Sprinters typically do 2000m of tempo runs three times a week so 6000m per week. So I started to think why couldn’t I do 1000m six times a week? So I started to gravitate towards more of that approach and the results were as good as good if not better. The idea of doing something every day is interesting to me because I think it helps with your ability to achieve readiness quicker– rather than do this undulating method of going high intensity and exhaust you and then low intensity and try to recover you. Why not do a steady baseline of work that keeps you ready all the time but also improves your fitness over time. He will still do more of a high low approach throughout but he will not have any hesitation to doing things on consecutive days in the early part and also the later part of an inseason scenario as well as tapering and peaking, and even for NFL combine prep. When you test in a combine scenario or a track meet you have to perform on consecutive days.
He used to have people do sprint training and then wait until they started to have a couple of bad reps. So if they were at 10 flat for 100m he would wait until they went to 10.5-sec after a couple of reps and then stop. He said rather than wait until then, nip it in the bud a little earlier with less volume, so I can do something again the next day.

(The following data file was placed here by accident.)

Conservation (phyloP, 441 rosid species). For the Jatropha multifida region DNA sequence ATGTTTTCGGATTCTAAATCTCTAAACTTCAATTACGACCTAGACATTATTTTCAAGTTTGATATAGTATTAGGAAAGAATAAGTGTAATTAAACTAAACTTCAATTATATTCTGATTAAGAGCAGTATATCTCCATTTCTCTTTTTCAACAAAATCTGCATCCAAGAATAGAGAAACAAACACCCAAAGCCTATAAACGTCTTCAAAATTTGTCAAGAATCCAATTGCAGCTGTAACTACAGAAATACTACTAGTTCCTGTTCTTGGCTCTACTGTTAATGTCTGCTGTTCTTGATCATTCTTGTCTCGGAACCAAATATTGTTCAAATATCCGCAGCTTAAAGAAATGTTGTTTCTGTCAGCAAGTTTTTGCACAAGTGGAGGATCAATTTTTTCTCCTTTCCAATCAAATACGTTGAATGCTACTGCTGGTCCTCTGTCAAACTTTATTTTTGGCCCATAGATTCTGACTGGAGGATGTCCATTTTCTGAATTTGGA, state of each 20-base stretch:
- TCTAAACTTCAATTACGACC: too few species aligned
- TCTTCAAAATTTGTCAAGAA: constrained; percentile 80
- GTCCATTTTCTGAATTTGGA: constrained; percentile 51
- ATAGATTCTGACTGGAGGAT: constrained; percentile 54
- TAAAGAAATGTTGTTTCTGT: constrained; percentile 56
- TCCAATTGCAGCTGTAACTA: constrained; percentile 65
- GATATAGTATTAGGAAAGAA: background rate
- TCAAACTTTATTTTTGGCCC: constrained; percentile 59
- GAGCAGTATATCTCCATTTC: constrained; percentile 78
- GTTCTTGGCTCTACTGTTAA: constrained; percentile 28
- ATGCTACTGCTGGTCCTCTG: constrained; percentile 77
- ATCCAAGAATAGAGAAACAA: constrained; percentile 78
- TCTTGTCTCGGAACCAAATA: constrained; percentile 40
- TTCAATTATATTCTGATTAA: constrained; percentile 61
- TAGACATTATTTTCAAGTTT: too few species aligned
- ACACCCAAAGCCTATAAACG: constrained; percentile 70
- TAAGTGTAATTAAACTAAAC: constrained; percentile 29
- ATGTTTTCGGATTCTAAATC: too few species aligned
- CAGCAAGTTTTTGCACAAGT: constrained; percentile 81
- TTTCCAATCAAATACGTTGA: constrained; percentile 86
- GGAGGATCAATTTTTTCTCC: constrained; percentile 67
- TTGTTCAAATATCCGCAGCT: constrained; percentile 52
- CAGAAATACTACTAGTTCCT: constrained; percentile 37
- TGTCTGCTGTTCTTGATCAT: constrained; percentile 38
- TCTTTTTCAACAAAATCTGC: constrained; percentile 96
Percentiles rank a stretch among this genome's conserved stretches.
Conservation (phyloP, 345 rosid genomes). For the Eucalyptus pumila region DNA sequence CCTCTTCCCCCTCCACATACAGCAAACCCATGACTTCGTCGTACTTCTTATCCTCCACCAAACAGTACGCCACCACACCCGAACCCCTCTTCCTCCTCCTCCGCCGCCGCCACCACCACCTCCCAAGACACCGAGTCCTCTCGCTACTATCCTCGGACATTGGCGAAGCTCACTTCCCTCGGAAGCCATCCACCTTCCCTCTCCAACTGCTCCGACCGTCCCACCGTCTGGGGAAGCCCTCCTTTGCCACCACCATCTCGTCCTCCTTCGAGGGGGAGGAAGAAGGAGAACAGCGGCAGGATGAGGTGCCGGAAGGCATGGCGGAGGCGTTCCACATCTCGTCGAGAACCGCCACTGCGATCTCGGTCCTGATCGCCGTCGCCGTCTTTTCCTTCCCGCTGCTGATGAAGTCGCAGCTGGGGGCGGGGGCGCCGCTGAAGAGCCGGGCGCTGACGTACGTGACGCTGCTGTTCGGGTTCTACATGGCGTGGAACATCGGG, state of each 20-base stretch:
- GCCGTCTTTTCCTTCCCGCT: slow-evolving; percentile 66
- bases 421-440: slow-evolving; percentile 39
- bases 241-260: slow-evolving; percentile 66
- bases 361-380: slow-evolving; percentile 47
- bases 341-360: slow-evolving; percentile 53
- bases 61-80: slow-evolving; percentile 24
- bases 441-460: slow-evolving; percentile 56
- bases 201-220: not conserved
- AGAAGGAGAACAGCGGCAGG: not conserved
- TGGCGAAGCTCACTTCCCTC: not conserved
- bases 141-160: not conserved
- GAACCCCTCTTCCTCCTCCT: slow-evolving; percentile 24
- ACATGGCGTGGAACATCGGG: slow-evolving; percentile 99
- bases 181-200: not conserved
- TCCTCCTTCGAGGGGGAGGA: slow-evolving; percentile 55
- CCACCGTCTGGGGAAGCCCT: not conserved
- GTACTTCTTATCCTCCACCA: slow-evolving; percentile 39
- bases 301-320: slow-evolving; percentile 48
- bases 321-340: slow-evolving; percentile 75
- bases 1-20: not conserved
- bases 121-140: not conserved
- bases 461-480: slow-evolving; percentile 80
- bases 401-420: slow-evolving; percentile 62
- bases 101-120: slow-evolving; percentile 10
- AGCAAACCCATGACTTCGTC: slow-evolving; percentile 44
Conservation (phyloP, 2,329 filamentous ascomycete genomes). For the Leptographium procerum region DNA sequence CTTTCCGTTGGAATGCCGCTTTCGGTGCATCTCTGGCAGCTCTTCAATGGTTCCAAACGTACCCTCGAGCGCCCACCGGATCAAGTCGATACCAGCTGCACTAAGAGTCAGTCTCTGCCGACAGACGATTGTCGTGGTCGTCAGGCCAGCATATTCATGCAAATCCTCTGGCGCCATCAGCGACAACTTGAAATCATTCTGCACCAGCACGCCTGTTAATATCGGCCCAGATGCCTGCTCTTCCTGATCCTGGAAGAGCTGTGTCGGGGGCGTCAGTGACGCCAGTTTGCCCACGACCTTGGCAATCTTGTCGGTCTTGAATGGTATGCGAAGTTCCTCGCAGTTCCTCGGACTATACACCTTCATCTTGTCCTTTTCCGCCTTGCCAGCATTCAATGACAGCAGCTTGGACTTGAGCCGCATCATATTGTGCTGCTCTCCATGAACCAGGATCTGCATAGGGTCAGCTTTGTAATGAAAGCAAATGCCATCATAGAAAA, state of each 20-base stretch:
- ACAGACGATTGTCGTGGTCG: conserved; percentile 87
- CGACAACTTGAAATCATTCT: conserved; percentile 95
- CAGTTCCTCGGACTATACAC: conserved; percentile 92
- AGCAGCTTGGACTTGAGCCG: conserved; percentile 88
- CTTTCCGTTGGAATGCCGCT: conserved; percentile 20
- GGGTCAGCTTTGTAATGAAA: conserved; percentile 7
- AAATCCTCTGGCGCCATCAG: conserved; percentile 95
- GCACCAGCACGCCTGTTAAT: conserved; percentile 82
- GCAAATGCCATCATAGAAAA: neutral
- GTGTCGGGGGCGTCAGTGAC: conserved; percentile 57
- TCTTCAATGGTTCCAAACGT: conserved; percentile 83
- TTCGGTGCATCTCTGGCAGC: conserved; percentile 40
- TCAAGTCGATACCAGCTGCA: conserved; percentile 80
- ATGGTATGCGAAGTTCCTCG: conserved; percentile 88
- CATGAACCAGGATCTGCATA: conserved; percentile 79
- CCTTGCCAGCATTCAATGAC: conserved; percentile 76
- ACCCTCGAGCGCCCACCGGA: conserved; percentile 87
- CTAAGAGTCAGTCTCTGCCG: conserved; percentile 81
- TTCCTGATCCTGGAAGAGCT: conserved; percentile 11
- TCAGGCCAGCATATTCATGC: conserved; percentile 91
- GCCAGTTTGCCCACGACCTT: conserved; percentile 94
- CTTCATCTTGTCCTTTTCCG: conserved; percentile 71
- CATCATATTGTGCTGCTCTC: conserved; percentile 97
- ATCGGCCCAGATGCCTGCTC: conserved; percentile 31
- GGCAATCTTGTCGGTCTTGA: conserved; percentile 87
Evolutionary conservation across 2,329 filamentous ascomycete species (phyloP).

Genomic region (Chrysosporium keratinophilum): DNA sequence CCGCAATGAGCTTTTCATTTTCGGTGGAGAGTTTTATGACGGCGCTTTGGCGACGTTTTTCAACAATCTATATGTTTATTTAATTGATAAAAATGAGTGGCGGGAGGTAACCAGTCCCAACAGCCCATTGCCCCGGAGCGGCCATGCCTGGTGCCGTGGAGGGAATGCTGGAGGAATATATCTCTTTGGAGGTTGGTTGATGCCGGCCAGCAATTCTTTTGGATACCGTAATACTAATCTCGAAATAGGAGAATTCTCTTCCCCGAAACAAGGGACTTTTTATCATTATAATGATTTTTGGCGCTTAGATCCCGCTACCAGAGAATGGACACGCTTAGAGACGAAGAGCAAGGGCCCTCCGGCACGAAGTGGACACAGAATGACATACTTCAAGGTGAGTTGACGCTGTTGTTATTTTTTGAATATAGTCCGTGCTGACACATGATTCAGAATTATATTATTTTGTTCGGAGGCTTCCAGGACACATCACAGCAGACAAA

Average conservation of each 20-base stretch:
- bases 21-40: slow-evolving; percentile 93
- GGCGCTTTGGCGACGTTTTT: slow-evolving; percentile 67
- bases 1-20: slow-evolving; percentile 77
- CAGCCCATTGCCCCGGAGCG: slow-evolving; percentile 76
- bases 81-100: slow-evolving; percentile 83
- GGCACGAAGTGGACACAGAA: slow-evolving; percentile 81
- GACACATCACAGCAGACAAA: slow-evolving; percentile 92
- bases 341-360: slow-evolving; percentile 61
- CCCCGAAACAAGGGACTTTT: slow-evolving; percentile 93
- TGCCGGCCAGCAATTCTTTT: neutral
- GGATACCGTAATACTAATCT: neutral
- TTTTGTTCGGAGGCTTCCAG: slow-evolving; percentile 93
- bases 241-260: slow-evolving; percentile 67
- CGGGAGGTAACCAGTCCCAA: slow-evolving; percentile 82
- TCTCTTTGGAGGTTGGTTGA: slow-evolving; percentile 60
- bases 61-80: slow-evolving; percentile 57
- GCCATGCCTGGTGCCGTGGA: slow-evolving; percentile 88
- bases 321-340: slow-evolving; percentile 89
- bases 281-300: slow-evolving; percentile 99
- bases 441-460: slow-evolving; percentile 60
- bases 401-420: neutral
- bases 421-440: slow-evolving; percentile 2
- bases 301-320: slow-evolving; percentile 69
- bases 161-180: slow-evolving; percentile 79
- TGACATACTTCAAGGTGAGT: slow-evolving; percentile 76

It is worth considering whether in your training philosophy you want to ‘contrast’ or ‘compliment’ the work that is being done in practice in a particular day. Derek is suggesting he would probably contrast it with work that is being done. ”One day is more skill based and one day is more work capacity and full field based. Look at what your coach is giving the players and then you need to work on the other end of the spectrum. So if they’re doing something that is work capacity focused then you need to step up your high intensity components as that is what is lacking in the practice”
At APA it is more likely that the S&C work will compliment the main theme of the practice- so if the practice is more neurally fatiguing we would be doing a neural session such as sprints, plyos and heavy weights day. If the practice is more metabolic then the S&C would likely be either a metabolic day with light cardio (such as tempo runs) or a metabolic day with higher intensity cardio (such as high intensity interval training-HIIT).
However, in both approaches what is common is there is a high low approach. Furthermore, APA believe in the micro dosing approach to speed, strength and coordination to name but a few. Most of this takes place in the form of a targeted warm up to get a daily dose of a few high intensity sprints, a few bodyweight strength exercises and regular hand eye coordination.
Round up: want more info on the stuff we have spoken about? Be sure to visit:
You may also like from PPP:
Episode 227, 55 JB Morin
Episode 217, 51 Derek Evely
Episode 207, 3 Mike Young
Episode 204, 64 James Wild
Episode 192 Sprint Masterclass
Episode 175 Jason Hettler
Episode 87 Dan Pfaff
Episode 55 Jonas Dodoo
Episode 15 Carl Valle